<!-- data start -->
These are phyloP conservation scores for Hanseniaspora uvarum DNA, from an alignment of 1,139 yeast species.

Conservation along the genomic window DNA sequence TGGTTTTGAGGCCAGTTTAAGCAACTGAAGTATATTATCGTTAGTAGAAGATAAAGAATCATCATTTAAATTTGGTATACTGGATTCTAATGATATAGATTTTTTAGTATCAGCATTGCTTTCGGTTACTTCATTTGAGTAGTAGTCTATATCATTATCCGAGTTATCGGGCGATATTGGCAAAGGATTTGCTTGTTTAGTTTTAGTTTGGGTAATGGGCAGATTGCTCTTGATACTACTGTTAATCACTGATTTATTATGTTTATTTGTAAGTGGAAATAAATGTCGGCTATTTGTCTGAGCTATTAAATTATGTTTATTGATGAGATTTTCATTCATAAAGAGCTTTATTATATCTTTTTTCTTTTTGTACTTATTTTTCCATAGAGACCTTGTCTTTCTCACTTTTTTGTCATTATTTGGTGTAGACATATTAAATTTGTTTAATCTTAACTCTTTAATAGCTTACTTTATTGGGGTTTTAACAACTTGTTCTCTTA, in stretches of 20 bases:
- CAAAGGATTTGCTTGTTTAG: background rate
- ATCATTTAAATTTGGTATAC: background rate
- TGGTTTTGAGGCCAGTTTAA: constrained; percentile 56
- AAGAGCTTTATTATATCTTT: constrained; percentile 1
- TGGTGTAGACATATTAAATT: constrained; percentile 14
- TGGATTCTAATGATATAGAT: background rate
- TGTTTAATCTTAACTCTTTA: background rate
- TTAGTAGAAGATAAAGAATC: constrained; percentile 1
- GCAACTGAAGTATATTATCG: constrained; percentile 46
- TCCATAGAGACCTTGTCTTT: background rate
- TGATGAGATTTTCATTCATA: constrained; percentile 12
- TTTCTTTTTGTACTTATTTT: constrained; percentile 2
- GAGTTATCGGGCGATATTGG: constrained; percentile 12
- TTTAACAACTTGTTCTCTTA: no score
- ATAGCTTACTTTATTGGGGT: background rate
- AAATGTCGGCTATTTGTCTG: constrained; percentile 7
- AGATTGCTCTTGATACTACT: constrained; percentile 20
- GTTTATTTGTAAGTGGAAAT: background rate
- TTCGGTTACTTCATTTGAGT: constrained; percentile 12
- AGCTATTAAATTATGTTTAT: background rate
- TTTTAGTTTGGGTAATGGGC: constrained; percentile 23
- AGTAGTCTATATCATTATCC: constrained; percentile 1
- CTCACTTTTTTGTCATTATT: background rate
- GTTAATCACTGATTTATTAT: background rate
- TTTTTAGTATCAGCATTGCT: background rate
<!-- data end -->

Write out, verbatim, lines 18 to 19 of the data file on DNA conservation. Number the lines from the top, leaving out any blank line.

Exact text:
- AAATGTCGGCTATTTGTCTG: constrained; percentile 7
- AGATTGCTCTTGATACTACT: constrained; percentile 20